One important application of the knowledge of cost behaviour is the calculation of the breakeven point. Breakeven point is the activity level where the entity neither incurs an operating loss nor earns an operating profit (Bamber, Braun & Harrison 2008; Drury 2006). Any sales above such a point result into profits whereas sales below such a point lead to a loss. The relationship that exists among sales, variable costs, contribution margin, fixed costs and operating income helps in the determination of the breakeven point. Such a relationship may be represented as follows:

Fig 1:

Relationship among sales, variable costs, contribution margin, fixed costs and operating income


(Bamber, Braun & Harrison 2008, p.366).

Since at breakeven point the operating income is zero, substituting the operating income term in the equation can help determine the breakeven point in terms of units. Multiplying such units with sales price per unit provides one with the breakeven in terms of monetary value. Once one determines the breakeven point of one’s business, then one can evaluate a margin of safety for the business. The margin of safety denotes the level by which expected sales exceed the breakeven point sales level (Bamber, Braun & Harrison 2008; Drury 2006). The importance of this is that it provides a guide to the extent of risk of the business operations being undertaken. When such a margin is high, it indicates the business can withstand a significant drop in sales without getting into the loss territory, thus the business is less risky (Bamber, Braun & Harrison 2008; Drury 2006). A narrow margin of safety however indicates that a small fall in the sales level could lead to the incurrence of a loss, thus such a business is more risky (Bamber, Braun & Harrison 2008; Drury 2006).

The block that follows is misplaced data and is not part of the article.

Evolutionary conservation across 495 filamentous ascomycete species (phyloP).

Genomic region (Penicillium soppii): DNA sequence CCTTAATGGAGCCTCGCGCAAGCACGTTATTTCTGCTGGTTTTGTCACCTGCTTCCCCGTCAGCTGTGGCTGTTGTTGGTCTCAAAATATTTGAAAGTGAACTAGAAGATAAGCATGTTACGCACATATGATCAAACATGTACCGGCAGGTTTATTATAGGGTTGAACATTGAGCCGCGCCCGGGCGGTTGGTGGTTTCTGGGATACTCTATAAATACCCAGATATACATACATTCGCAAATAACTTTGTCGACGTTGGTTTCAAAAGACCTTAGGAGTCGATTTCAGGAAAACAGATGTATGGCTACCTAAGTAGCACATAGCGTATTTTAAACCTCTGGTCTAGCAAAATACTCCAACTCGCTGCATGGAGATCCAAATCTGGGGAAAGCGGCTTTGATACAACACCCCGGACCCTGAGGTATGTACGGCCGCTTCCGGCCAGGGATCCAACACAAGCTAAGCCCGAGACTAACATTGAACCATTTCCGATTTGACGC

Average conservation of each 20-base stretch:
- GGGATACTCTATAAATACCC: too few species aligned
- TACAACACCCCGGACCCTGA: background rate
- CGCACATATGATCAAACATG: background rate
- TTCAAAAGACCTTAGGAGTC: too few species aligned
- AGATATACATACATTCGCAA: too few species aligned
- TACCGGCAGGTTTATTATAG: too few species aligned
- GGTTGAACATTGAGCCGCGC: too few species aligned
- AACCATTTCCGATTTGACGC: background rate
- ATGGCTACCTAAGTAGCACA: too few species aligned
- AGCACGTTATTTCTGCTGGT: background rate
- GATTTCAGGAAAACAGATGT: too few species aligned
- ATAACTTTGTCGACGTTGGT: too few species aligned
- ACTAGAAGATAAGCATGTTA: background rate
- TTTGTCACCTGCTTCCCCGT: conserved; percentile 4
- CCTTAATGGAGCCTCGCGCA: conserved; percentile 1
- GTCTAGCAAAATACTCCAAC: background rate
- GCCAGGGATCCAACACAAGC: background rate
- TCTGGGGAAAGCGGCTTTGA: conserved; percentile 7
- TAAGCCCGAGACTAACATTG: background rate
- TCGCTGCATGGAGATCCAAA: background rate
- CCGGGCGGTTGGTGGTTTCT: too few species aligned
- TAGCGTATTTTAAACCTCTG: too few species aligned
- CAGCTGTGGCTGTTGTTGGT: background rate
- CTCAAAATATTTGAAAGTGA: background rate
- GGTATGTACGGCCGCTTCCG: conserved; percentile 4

In practice, the breakeven analysis is more of a guide than a succinct determinant of the point where no loss or profit is gained from the business operations. Its limitations are mainly due to the various assumptions that CVP analysis makes, which in practice rarely apply (Gupta & Gunasekaran 2005). CVP for instance assumes that costs are only affected by volume changes, that all costs can be delineated into variable and fixed attributes and that such costs are linear functions of output (Bamber, Braun & Harrison 2008; Drury 2006). Such assumptions for instance face challenges in real practice where costs may be affected by factors other than volume such as production methods, and the separation of costs into fixed and variable components is hard (Bamber, Braun & Harrison 2008; Drury 2006). Additionally, CVP assumes linearity of the revenues in the range of volume under consideration, a constant sales mix of products, and constant inventory levels (Bamber, Braun & Harrison 2008; Drury 2006). Such assumptions are also rendered null in practice by aspects such as where the mix of products being sold changes. Despite these limitations, the breakeven analysis provides a guide for accessing the profitability of a business activity, with its uncomplicated calculation adding on to its advantages. Go to part 3 here.